The Witcher III: Wild Hunt Review
Three years since the release of The Witcher II: Assassins of Kings and CD Projekt Red are back again with their most expansive and polished version of the Witcher series yet – The Witcher III: Wild Hunt. The latest title promises to take advantage of the full power of the new consoles by building on the series’ solid gameplay foundations, taking the game’s presentation to another level and setting the new adventure in motion within a massive, open world. So how does Geralt’s latest adventure stack up against the might of Dragon Age: Inquisition and Middle-Earth: Shadow of Mordor in the race for the current-gen fantasy crown?
Following the events of the previous games, Geralt, the titular Witcher sets out to find his ward and adopted daughter, Ciri who is being pursued by the ghostly warriors of the Wild Hunt and has vanished without a trace. Geralt’s journey takes him across the breadth of the northlands as he tracks down clues, gleans knowledge from others, meets up with old friends and encounters numerous types of fearsome monsters all whilst trying to stay one step ahead of the Wild Hunt.
Although it follows on from the original titles and maintains the same general gamplay and environmental vibes, The Witcher III has undergone quite a few changes from its predecessors. First and foremost is that it has transitioned from a world consisting of numerous small areas with limited potential for exploration into a full blown open world title with one of the largest and most intricate game worlds ever crafted. The game world is enormous and is broken down into five instanced zones, with three featuring large open world areas with the other two constituting the obligatory castle/fortress areas that the genre and source material demands.
Wild Hunt’s combat feels like a bit of a refinement from the Witcher II. Rather than the slow, tricky combat that required stopping and preparing between each encounter, The Witcher III’s combat system, whilst still challenging (at least to begin with) is now much more fast-paced and streamlined to bring it into line with the open world gameplay. Geralt uses a pair of swords – steel for humans, silver for monsters, can now utilise a crossbow to assist in range attacks and bringing down flying targets and has access to signs – which are essentially a small arsenal of magic spells ranging from a fire attack, to a Jedi Force Push style telekinesis power, to mind control, a magical shield and even a sexy magic-based proximity trap. There are plenty of ways to approach combat in the Witcher III and experimentation with the abilities on offer is both fun and rewarding.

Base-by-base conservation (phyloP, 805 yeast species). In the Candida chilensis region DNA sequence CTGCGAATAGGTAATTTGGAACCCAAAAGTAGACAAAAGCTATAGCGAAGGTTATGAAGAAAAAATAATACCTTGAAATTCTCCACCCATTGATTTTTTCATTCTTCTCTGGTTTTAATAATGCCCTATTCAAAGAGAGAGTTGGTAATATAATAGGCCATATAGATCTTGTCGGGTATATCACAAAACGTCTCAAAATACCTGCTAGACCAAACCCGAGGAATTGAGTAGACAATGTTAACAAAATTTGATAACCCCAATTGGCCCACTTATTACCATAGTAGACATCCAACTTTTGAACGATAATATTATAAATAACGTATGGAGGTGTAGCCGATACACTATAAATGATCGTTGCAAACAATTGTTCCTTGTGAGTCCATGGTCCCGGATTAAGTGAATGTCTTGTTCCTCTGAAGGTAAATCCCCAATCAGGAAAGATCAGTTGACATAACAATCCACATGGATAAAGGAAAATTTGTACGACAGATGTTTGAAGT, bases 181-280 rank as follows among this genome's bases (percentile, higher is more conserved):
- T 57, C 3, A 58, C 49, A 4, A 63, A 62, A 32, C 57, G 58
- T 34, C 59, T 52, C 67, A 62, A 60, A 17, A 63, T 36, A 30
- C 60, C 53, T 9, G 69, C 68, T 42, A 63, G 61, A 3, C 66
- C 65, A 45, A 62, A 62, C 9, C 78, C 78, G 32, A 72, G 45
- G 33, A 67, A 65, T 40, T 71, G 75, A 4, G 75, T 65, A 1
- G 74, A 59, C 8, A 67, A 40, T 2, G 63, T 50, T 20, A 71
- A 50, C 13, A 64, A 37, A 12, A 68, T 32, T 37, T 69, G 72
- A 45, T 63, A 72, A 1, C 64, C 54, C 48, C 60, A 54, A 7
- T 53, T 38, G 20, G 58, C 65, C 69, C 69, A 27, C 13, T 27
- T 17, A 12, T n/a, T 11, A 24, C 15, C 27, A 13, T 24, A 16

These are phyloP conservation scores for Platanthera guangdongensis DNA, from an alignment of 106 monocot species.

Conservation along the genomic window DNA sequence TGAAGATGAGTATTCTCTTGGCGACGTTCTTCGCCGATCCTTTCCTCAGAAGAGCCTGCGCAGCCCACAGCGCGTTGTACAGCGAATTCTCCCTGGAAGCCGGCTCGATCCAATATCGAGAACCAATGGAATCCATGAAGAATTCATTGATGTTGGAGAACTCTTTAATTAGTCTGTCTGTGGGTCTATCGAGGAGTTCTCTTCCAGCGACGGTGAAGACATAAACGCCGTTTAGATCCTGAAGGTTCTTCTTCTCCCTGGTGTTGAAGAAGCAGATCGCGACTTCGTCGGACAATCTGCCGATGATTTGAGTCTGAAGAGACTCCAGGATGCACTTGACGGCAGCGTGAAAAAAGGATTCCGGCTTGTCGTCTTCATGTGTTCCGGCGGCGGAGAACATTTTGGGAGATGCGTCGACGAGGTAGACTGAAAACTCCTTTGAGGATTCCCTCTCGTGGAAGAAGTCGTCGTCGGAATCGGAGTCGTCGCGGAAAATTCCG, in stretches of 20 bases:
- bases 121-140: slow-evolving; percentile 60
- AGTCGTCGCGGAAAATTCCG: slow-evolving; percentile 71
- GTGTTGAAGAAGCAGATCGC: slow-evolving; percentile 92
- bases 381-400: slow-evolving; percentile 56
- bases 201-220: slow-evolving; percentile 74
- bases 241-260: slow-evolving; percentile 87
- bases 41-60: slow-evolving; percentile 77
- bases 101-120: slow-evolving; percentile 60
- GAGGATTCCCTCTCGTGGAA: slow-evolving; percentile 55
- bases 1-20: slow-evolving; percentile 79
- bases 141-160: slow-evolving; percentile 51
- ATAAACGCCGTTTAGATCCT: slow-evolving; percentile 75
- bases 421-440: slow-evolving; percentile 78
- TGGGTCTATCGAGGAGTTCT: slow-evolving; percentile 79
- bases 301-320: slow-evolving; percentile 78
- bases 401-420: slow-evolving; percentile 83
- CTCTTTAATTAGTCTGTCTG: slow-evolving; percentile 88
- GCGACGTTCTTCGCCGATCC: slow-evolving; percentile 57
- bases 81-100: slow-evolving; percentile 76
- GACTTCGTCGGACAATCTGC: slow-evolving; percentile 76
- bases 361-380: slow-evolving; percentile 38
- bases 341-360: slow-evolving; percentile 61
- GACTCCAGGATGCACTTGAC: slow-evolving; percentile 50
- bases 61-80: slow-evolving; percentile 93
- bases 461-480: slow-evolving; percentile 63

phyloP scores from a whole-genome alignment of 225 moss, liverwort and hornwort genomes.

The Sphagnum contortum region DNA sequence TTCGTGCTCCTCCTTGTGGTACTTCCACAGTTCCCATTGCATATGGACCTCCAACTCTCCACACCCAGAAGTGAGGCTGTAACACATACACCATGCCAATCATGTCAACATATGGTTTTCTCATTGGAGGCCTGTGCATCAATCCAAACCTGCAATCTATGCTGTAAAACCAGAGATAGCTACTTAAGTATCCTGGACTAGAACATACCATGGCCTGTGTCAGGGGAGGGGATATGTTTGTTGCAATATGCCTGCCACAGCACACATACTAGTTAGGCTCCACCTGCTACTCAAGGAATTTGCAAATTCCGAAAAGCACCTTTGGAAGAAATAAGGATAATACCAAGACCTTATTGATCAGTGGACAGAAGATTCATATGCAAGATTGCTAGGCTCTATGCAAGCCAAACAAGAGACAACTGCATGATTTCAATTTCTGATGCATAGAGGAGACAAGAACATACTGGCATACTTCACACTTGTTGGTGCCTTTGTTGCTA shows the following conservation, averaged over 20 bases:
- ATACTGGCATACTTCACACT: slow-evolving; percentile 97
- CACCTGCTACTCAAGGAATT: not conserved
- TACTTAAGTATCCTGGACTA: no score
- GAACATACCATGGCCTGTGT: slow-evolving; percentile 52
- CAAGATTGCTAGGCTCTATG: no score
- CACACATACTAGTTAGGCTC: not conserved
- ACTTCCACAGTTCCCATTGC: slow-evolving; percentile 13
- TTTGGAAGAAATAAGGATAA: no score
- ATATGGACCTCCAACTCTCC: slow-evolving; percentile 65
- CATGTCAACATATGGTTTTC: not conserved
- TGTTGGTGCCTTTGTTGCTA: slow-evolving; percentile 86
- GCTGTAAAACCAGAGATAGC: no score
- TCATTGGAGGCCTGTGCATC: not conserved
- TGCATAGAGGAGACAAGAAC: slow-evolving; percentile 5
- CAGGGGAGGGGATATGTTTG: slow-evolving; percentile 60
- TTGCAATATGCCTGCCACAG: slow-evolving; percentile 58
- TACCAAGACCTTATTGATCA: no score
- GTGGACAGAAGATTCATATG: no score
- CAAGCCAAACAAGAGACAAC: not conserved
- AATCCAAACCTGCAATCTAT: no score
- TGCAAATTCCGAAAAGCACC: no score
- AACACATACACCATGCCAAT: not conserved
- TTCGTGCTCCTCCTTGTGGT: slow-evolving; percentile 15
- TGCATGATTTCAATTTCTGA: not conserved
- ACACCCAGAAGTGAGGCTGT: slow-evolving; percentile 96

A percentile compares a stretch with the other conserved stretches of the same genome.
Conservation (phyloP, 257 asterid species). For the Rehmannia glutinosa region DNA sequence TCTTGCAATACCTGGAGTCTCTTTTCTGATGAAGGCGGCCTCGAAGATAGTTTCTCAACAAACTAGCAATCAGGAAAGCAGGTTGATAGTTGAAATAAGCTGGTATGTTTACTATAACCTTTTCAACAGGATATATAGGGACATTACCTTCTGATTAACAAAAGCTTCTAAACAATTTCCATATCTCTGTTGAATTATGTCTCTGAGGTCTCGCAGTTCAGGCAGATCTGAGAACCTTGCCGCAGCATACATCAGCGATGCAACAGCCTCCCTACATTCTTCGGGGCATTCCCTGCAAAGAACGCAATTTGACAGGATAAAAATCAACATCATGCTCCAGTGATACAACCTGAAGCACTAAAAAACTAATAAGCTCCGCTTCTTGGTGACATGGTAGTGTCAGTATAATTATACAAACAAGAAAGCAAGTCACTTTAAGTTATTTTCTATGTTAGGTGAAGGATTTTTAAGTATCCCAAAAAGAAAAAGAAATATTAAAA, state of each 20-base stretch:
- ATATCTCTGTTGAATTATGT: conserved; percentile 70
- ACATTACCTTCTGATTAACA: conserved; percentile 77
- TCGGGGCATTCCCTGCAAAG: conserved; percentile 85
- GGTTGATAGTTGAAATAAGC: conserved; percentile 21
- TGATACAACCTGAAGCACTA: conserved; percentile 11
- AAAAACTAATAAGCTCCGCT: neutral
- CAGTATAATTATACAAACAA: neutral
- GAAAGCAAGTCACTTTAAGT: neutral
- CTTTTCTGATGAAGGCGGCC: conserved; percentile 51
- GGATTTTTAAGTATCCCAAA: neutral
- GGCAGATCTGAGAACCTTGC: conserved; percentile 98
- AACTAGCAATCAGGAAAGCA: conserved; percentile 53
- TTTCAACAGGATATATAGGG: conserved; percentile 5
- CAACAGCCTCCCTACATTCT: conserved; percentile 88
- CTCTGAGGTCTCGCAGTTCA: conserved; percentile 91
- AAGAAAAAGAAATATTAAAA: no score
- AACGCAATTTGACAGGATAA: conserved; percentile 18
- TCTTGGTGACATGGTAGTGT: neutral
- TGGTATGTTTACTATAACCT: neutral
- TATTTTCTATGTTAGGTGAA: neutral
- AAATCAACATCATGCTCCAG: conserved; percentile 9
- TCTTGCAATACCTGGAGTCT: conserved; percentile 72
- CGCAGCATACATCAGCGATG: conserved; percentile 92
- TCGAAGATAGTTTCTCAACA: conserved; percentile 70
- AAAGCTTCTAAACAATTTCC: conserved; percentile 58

Potions, the other major staple of the Witcher series’ gameplay also makes an appearance. Players are able to gather reagents and find recipes to concoct a wide range of different potions which can be used to assist Geralt both in and out of combat. There are numerous potions on offer with a wide ranging assortment of effects that can to mention but a few: allow breathing in poisoned areas, to regenerating health and increasing damage output. Whilst potions still play a large role on dulling the frustration of the game on the higher difficulties, the aforementioned changes to combat means the game is more forgiving, which makes them less of a necessity when compared to earlier titles.
As per the status quo with most RPG titles, the Witcher III rewards players with experience points (XP) for completing campaign sequences and side-quests. As Geralt earns enough XP he’ll level up, and earn himself a skill point. These skill points can then be used to enhance Geralt’s abilities by investing it in one of four different skill trees. Skill trees cover the three main sections of Wild Hunt’s game play with options to enhance or unlock new melee/ranged combat abilities, increase magic sign intensity or unlock alternate uses and more efficient potion effects. In addition there is also a general skill tree that provides some general perks such as increased health to further add to the character building options on offer.
Whilst Wild Hunt retains many of the core segments of gameplay that the series is known for, it’s now open world setting has enabled the developers to include a range of new features. The game incorporates the use of Geralt’s Witcher Sense, which acts like Batman: Arkham’s detective mode that highlights points of interest in the environment and helps Geralt gather relevant information about the quests he is currently undertaking and enables him to track down targets or monsters. Due to the scale of the world, walking anywhere is going to take a long time, as such Geralt is able to ride his trusty horse, Roach and can also pilot sailboats which can be used to traverse the game’s many rivers, lakes and, of course the expansive sea around the Skellige Islands area. Fortunately, players can also find and unlock fast travel signposts that when revisited, allow players to teleport to any previously uncovered fast travel points.